I just don’t get it. Who can explain it to me?
It’s probably less complicated than you think. You don’t need any deep scientific knowledge. Before you start, you just need to understand:
- You have a set of chromosomes from your father and another set from your mother
- This means you have two copies of each numbered chromosome: for example, one paternal copy and one maternal copy of chromosome 1
Your DNA testing company can tell you which chromosomes you match on and the position of each segment. However, they can’t tell you whether it’s the paternal or the maternal copy.
Chromosome mapping is a puzzle in which you assign the segments of DNA you share with your DNA matches to the ancestors you inherited them from.
- My free webinar An introduction to DNA Painter is available. If this leaves you cold, you could try Blaine Bettinger’s video introduction.
- There are many additional articles and videos available on this help page
It can definitely take a little while to get your head around the concepts. If you use Facebook, I would recommend joining the user group.
How do I make a match maternal or paternal in my chromosome map?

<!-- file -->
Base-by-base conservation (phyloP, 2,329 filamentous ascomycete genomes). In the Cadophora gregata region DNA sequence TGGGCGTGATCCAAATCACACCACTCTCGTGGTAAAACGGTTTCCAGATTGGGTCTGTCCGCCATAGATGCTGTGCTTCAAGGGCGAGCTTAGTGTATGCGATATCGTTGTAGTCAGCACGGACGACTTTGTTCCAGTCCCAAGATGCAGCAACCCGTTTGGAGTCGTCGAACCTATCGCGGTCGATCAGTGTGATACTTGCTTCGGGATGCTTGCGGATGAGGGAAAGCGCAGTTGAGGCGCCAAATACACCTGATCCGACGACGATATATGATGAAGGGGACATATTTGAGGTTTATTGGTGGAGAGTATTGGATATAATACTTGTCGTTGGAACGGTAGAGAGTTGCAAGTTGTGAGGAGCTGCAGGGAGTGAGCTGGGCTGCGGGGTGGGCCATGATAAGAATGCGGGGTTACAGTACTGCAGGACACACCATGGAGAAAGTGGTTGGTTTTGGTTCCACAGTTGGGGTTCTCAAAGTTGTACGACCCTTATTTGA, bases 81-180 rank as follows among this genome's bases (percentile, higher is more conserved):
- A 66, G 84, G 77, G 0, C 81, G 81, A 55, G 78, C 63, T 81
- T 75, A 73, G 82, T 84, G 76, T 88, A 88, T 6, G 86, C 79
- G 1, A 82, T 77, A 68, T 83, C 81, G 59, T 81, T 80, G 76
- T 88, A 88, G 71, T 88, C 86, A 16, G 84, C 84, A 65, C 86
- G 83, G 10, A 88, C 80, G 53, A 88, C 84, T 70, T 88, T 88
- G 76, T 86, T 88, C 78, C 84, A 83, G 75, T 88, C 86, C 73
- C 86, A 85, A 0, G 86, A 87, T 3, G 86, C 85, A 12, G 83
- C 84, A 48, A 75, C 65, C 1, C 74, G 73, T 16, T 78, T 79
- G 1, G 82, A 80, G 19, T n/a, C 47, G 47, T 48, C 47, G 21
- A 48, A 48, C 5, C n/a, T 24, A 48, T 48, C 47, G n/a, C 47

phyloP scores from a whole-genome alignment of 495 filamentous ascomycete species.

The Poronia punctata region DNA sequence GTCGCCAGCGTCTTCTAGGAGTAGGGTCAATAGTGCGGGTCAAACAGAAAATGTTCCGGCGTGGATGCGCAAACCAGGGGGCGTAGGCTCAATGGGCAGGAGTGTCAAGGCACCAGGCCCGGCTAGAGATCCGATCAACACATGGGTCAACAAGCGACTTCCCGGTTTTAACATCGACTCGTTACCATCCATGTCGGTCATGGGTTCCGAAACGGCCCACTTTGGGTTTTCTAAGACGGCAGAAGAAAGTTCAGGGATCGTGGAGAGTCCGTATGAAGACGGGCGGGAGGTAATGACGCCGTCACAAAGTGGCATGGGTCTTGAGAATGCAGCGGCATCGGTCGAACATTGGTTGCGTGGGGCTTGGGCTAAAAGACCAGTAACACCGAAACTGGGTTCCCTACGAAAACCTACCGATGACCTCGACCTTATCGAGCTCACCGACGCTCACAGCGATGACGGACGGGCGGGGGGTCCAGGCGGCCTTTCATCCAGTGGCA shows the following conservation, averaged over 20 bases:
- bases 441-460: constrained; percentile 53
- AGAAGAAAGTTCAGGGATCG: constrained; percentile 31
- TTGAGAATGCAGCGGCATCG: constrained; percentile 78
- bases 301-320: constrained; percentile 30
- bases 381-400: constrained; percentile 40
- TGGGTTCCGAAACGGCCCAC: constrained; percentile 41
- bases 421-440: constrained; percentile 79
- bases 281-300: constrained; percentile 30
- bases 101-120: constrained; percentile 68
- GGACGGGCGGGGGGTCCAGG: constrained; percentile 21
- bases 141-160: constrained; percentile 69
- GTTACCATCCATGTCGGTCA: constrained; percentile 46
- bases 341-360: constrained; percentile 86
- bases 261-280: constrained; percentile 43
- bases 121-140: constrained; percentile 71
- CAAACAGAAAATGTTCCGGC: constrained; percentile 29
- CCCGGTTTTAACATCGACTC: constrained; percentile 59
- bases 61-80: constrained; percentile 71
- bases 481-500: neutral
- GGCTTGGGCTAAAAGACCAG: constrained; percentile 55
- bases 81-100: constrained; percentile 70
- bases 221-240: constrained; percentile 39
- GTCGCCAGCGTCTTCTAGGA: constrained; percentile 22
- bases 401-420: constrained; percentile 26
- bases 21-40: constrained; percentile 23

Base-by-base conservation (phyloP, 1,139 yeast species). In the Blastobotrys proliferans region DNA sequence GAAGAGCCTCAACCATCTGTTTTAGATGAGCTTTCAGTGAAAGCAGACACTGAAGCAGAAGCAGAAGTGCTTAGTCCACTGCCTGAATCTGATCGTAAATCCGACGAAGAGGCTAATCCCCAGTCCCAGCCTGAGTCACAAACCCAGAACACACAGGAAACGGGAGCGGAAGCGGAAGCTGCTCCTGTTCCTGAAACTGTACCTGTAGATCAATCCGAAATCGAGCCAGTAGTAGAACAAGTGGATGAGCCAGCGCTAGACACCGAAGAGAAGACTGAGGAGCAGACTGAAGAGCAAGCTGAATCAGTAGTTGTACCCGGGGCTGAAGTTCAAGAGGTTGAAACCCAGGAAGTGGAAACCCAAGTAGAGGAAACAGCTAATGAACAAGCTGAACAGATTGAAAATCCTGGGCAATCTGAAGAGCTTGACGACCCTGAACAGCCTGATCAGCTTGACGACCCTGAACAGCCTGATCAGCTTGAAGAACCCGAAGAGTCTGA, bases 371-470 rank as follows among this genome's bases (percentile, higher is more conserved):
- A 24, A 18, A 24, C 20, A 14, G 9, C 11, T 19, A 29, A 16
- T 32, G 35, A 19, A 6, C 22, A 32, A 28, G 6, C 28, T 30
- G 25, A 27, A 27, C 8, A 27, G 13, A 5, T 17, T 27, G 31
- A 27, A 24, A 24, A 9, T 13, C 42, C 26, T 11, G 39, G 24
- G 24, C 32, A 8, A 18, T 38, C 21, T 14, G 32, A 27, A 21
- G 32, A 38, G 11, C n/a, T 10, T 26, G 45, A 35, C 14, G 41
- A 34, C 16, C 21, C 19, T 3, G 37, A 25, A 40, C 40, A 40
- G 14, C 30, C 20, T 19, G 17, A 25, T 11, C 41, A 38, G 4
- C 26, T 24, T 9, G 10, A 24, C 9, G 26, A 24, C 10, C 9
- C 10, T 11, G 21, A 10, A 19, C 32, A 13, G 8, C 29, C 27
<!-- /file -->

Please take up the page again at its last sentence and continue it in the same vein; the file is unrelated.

If you have a match that you want to make maternal or paternal, click on any of the match’s segments. This will bring up a popup.
To edit the match:
- Click ‘edit match’
- Check the box that says ‘Move [match name] to another group’
- You can then select a different ancestor from the dropdown
- Or you can create a new group or ancestor that is specifically maternal or paternal
- Click ‘Save match’ when you’re finished
How do I assign a segment to a different ancestor?
You can edit segments individually just as you do matches. To edit a segment, click on it and then click ‘Edit segment’. You can assign that segment to a different group or ancestor or create a new one.
If people have overlapping segments on the same chromosome does that mean they are related?